Career Development Social Media

Don’t Post That: Time to Clean Up Your Online Image

Your resume gives potential employers a portrait of your professional experience. Your social media and online presence gives them another image altogether. Nearly 40 percent of employers, or two out of every five companies, do additional research on candidates using social media, according to a survey conducted by CareerBuilder. The survey included 2,100 hiring managers and human resources professionals, 43 percent of whom said they wouldn’t hire someone based on what they found on a social media profile. Now that you’re applying for your first real job, it’s time to take a peek at your online presence and clean things up.

Tighten Up Privacy

Double and triple check your privacy settings on any social media network you use. On Twitter, for example, you can choose to protect your tweets, so that only the people you choose can see them. Keep in mind that deciding to shield your future tweets from the public won’t protect any tweets you’ve already made, as the Twitter settings explain. If you’ve already posted embarrassing or potentially harmful stuff, like a photo of you doing a keg stand or a grumpy tweet criticizing a teacher or past supervisor, your best option is to take it down ASAP.

Managing your privacy on Facebook can get a little complicated. You can choose to have only those on your list of friends see the statuses and pictures you post. However, if anyone else is tagged in a picture you post, that person’s friends can also see that picture. The same is true if you post something illicit on someone else’s timeline. If that person doesn’t have tight privacy settings, anyone can see it.

Go to the Pros

You don’t have to be super tech savvy to fix up your online image. If a Google search reveals details about yourself that you’d rather not see or if you have a lot of baggage on your social media profiles, a company such as can help you clean up your online appearance. Professional reputation management isn’t just for big companies or famous people. Keep in mind that most online reputation management companies can’t remove the bad stuff about you online, as NPR notes. What they can do is add positive details to the web to draw attention away from those frat party pictures or unflattering comments you made on that blog post.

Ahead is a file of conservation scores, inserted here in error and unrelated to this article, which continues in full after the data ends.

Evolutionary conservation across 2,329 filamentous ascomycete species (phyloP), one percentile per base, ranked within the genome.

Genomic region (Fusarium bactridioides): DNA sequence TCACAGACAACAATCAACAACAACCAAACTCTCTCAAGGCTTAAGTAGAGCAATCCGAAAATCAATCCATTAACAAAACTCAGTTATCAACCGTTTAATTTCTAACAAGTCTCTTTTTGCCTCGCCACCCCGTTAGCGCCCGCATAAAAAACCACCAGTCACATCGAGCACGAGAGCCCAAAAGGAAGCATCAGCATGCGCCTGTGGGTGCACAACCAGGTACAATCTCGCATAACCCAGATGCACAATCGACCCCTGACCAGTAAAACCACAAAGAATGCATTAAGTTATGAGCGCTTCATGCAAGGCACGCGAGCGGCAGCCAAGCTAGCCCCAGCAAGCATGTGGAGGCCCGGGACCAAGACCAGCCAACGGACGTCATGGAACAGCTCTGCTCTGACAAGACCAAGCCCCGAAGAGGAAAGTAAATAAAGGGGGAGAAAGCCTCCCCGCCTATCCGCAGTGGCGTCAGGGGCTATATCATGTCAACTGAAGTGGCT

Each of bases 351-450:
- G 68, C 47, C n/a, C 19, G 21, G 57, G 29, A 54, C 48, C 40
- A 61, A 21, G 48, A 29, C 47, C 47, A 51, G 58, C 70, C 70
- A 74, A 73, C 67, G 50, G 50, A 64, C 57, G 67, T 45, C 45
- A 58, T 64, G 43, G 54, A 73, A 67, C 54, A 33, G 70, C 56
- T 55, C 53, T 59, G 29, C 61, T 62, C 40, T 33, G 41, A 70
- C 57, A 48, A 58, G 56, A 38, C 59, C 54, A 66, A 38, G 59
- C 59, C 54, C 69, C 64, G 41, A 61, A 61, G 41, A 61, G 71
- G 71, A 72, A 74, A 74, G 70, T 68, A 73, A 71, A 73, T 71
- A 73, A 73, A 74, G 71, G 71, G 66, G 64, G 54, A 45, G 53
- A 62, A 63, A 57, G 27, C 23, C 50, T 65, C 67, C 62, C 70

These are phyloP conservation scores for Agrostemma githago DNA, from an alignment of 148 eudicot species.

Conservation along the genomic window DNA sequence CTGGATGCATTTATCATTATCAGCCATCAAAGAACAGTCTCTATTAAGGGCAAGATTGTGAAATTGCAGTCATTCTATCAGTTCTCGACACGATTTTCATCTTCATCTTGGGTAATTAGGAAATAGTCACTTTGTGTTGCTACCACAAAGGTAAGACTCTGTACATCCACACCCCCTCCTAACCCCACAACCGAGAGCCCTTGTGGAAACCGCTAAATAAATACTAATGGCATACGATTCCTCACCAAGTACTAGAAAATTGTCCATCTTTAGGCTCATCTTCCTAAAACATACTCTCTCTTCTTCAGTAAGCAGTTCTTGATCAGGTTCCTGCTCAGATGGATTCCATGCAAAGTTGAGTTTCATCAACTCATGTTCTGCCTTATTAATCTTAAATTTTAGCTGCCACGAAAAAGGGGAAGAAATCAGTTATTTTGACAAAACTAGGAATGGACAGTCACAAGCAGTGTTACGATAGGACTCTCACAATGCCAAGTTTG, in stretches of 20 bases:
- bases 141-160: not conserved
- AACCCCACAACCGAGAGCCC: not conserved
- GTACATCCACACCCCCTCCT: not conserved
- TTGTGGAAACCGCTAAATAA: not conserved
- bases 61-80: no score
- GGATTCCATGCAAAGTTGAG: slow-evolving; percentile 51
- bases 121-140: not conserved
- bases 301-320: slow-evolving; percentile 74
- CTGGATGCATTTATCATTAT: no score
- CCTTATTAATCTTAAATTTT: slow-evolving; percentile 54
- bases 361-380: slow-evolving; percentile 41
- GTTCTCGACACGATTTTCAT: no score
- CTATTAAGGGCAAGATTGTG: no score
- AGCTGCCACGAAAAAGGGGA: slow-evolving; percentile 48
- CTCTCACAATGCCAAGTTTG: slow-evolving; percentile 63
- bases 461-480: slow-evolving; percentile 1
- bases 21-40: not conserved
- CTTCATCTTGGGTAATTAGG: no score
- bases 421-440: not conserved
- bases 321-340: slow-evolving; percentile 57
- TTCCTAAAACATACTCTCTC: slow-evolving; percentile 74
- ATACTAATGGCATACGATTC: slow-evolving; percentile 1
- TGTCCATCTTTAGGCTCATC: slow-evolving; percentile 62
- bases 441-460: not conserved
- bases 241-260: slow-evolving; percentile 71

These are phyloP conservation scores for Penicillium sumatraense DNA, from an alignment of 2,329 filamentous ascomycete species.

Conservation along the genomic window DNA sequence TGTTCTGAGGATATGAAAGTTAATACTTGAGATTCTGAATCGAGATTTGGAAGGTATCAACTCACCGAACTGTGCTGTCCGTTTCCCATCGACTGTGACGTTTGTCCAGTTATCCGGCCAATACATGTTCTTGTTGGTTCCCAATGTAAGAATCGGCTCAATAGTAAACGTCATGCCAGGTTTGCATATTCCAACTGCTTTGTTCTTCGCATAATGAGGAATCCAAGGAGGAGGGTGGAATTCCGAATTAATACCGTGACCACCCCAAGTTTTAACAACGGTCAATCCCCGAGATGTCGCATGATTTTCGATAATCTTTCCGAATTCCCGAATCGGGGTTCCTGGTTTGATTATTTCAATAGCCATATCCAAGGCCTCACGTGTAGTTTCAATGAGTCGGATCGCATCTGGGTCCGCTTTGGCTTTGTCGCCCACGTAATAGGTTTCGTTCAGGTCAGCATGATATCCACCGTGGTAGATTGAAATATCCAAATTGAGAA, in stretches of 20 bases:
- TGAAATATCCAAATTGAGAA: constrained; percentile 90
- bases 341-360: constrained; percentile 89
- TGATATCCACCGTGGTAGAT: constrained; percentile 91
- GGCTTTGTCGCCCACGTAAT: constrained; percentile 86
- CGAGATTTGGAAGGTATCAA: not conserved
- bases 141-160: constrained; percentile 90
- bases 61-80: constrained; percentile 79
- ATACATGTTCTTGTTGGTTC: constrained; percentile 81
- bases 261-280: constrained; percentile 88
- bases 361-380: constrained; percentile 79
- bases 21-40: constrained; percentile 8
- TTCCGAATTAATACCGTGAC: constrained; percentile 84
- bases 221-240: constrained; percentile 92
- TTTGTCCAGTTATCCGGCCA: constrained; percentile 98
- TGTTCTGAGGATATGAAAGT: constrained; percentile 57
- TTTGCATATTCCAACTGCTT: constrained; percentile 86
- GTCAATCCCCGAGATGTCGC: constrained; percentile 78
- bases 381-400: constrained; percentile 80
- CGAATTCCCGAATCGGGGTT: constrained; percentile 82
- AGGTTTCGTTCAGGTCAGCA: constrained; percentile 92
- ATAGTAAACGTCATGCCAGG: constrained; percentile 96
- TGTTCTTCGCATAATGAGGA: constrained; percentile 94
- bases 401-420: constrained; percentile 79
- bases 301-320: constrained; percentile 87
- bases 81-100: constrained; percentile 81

Make a Clean Sweep

While the pros can’t erase your embarrassing photos, you can. Re-evaluate any pictures you’ve posted on Facebook, Twitter, or an online photo album, such as Flickr or Picasa, and review comments you’ve made on blogs or social media. If your posts or pictures feature drinking, drugs, or could be considered offensive by anyone, take them down.

However, it’s not enough just to take down your own pictures or remove your own embarrassing comments. The CareerBuilder survey also recommends keeping tabs on what your online friends are writing or posting about you. Untag yourself from any inappropriate Facebook pictures or posts written by others.

Know the Laws

If you’ve made online mistakes in the past, it can be hard to give yourself a clean slate. For example, once you post a picture online, it can take on a life of its own, as those who see it can copy it or download it, then pass it on. Certain laws offer you some protection, though. For example, some states have laws that prohibit employers or potential employers from asking for your user names and passwords to social media, according to If you are extra careful about what and where you post online, those things you expect to be private should remain relatively private.


This is a guest post from Holly Collier.  Holly is a digital marketing consultant for small businesses.

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